Bur oak blight is a slow moving disease. The leaves in the lower canopy are usually first to be infected. Some of these leaves remain attached until the following growing season and will allow the disease to move up to higher branches. Each year, the disease infects a greater portion of the tree canopy. This slow progression of disease eventually stresses the tree and allows secondary pests and pathogens, like two lined chestnut borer and Armillaria root rot to infect and further injure the tree. The combination of these infections can lead to tree decline and death.

Many pests and pathogens can cause leaf browning in oak trees. Oak wilt, another fungal disease of oak trees, can cause similar symptoms to bur oak blight. It is important to identify exactly what pest or pathogen is causing the problem, so the appropriate management strategy can be applied. Property owners with bur oak trees in poor condition should submit a sample to the UMN Plant Disease Clinic for diagnosis.  

Browning begins on major leaf veins and expands into large
wedge shaped areas. M. Grabowski, UMN Extension 
Once bur oak blight has been confirmed, a management plan can be created. Trees can tolerate BOB for multiple years and do not require treatment if less than 50-60% of the leaves in the canopy are infected. Trees with low levels of infection should be examined each year in August to determine if severity has increased to the point that intervention is needed.

In high-value, landscape trees, once 50-60% or more of the canopy is infected with BOB, treatment of bur oak blight with a fungicidal injection is recommended to prevent tree decline. A trunk injection of propiconazole fungicide in spring when new leaves have just reached their mature size has been shown to significantly reduce bur oak blight in most cases.  This treatment must be applied by an arborist and timing of the treatment is critical. Property owners wishing to have their trees treated in 2017 should contact an arborist now to schedule the treatment.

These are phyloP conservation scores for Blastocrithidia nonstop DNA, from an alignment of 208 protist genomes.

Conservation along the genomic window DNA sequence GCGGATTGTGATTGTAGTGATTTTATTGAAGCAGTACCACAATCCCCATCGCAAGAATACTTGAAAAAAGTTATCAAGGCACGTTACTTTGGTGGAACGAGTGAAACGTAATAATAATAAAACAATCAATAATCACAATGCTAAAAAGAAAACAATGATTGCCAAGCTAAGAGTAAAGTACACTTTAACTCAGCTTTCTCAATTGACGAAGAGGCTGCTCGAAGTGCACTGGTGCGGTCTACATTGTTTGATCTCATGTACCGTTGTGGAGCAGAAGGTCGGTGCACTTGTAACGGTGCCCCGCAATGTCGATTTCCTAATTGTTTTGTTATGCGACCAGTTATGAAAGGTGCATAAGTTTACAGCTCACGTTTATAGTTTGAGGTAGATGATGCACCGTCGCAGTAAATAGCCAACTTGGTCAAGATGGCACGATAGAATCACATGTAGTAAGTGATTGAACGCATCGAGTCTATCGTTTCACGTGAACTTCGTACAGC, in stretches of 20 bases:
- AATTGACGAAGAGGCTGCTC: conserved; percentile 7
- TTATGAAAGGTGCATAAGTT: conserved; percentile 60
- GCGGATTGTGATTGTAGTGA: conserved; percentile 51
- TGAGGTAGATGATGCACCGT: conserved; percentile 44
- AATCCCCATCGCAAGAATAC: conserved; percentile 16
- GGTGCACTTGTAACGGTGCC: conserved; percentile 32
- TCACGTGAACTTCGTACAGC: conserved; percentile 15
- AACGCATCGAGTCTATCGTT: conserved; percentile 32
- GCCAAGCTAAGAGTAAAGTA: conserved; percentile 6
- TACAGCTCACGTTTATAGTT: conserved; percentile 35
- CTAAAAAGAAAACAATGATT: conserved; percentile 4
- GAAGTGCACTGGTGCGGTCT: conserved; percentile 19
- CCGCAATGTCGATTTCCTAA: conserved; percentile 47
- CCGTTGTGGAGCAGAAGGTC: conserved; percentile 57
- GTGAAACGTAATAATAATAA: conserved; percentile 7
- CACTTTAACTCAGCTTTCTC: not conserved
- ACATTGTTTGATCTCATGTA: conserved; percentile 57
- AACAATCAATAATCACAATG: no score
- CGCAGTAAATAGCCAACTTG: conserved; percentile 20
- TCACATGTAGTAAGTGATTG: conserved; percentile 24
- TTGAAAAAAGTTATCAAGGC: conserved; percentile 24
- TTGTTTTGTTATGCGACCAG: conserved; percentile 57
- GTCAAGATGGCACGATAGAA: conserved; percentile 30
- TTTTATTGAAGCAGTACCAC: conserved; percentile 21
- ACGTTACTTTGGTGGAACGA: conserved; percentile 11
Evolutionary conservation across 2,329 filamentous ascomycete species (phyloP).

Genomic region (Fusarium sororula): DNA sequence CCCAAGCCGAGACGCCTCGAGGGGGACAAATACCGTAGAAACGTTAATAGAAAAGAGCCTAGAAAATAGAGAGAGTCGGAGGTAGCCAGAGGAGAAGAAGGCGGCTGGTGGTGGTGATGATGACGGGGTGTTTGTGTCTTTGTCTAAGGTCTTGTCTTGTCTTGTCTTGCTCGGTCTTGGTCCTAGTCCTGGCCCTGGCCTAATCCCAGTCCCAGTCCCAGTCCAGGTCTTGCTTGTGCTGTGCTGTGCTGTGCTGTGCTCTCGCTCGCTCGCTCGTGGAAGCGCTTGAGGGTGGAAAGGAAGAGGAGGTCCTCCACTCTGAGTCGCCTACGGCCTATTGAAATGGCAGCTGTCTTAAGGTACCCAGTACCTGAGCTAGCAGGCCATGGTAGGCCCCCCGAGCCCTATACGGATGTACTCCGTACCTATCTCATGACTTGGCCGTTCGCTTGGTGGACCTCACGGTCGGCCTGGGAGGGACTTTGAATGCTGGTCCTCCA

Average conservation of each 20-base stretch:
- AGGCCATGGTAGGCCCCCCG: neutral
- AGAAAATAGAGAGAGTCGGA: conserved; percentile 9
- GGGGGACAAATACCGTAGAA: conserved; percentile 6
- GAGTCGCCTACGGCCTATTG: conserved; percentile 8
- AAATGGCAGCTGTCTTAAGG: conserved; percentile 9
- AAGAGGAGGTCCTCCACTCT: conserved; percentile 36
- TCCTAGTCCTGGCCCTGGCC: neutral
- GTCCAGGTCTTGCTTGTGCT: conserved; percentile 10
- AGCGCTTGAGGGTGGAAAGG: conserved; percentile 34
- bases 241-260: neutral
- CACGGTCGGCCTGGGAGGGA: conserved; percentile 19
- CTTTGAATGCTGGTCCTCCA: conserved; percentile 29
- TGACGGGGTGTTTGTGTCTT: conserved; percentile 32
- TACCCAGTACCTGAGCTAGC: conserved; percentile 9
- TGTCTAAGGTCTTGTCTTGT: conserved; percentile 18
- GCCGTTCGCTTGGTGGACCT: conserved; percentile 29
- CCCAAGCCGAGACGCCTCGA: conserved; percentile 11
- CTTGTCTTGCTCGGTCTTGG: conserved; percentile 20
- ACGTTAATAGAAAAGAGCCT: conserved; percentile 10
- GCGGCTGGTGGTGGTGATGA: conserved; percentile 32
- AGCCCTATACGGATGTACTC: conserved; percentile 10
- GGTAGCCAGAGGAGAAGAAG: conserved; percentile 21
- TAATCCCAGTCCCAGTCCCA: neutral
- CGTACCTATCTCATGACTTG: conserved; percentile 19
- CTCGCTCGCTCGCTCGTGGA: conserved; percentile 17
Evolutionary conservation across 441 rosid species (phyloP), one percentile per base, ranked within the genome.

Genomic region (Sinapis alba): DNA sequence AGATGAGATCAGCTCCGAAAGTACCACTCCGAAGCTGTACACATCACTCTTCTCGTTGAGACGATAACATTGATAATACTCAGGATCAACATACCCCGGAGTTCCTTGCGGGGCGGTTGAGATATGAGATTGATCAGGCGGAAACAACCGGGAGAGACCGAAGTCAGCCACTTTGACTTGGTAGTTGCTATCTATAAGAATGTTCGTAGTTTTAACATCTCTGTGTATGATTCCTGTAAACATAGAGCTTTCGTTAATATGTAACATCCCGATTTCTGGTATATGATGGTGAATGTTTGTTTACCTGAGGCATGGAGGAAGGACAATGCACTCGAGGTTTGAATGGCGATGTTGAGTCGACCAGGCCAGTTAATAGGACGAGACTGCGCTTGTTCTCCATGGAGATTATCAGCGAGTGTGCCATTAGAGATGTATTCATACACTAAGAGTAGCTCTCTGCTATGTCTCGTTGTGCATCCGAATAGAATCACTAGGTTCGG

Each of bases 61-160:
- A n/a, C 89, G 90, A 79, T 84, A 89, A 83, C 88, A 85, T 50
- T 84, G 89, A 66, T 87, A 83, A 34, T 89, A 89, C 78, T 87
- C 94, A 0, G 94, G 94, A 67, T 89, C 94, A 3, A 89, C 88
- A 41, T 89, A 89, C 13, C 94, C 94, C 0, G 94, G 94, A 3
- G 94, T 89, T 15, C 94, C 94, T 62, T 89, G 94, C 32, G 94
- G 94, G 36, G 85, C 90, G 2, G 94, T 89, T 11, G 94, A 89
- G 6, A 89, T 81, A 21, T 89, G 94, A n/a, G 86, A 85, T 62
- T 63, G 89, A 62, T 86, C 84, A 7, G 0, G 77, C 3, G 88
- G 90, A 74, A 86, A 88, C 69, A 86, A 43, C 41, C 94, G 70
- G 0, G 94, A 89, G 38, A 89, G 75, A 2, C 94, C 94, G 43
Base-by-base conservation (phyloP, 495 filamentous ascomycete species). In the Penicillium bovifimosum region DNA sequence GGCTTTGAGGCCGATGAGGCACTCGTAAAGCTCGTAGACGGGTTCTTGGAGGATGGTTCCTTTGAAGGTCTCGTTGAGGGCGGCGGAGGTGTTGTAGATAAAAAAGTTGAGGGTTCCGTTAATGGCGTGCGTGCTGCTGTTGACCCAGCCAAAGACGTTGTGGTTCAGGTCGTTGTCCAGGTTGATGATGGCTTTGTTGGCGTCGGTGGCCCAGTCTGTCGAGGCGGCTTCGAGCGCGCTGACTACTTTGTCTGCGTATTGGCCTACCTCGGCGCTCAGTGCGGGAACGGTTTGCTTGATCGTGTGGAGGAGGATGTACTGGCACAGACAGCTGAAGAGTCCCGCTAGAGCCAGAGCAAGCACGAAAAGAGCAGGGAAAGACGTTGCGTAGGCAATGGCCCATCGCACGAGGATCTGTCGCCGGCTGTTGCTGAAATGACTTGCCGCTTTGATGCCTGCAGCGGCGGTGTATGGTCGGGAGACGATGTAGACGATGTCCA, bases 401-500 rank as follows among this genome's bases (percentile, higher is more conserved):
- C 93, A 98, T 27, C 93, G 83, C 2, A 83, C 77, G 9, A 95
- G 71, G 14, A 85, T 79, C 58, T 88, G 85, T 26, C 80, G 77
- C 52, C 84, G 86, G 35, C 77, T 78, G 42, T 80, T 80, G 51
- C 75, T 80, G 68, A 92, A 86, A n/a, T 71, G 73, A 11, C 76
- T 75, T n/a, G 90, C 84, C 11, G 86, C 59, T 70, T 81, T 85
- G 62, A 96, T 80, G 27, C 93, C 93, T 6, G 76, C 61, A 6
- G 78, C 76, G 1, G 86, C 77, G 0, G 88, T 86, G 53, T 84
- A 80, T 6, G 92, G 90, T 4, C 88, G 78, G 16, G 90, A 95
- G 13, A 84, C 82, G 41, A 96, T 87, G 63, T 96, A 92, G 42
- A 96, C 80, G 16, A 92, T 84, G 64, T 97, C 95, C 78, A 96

Bur oaks are sensitive to propiconazole fungicides. As a result, the fungicide must be applied at the rate of 10 ml per inch of trunk diameter at breast height. This is half the maximum rate labeled for oak wilt. Applying the fungicide at a lower rate will help to reduce phytotoxicity, but even at low rates, gardeners may notice some leaf browning and other leaf damage the year the application is made. Unfortunately no other fungicides have proven effective in protecting bur oaks from BOB. Once an application has been made, disease should be significantly reduced and the tree will not need to be treated again until bur oak blight once again affects 50-60% of the canopy.


Tuesday, August 30, 2016

Useful Tools to Determine Soil Moisture Status II: Gypsum blocks and others

Karl Foord, Extension Educator - Horticulture

Another tool for measuring soil moisture are gypsum blocks. Gypsum is a porous material that equilibrates with soil water similar to the ceramic tips of the tensiometers. In this case two electrodes are embedding in the gypsum block in a cylindrical or parallel mode (Figure 1). The commercial product often has a perforated metal covering to protect the gypsum (Figure 2).
Figure 1






Figure 2

This system functions by connecting to a meter that measures the resistance between the two electrodes embedded in the gypsum. Water is a good conductor of electricity. As soil water decreases due to plant draw down resistance increases and visa versa when soil water increases resistance decreases. The electrodes can be permanently connected to a box (Figure 3) or temporarily connected to a portable meter (Figure 4).